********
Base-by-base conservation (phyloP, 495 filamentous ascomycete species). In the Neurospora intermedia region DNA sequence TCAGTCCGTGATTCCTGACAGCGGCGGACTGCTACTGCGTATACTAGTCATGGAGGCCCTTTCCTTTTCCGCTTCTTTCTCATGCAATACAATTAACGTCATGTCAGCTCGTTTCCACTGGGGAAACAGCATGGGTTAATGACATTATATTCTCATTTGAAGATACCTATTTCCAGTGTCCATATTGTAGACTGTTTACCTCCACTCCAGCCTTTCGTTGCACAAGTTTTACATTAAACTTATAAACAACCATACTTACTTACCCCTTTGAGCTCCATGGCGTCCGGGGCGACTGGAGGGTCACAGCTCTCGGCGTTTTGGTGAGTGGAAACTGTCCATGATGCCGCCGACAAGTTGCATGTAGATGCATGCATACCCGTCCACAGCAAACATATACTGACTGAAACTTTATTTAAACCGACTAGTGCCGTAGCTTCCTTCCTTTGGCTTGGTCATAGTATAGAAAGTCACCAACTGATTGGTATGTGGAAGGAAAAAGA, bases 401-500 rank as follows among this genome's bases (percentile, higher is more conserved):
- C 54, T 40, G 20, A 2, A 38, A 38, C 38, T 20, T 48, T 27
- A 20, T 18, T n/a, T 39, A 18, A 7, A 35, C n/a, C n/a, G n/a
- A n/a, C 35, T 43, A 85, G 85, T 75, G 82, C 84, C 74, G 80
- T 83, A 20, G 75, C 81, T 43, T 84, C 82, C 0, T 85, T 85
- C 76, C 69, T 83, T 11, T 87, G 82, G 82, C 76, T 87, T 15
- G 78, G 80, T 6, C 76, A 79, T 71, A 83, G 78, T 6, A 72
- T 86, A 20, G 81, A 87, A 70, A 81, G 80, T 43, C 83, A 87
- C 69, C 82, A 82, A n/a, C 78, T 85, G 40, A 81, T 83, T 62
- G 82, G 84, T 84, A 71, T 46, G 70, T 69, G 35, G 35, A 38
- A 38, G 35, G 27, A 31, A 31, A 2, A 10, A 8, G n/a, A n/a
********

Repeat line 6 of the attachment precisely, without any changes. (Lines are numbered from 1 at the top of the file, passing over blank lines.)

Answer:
- C 76, C 69, T 83, T 11, T 87, G 82, G 82, C 76, T 87, T 15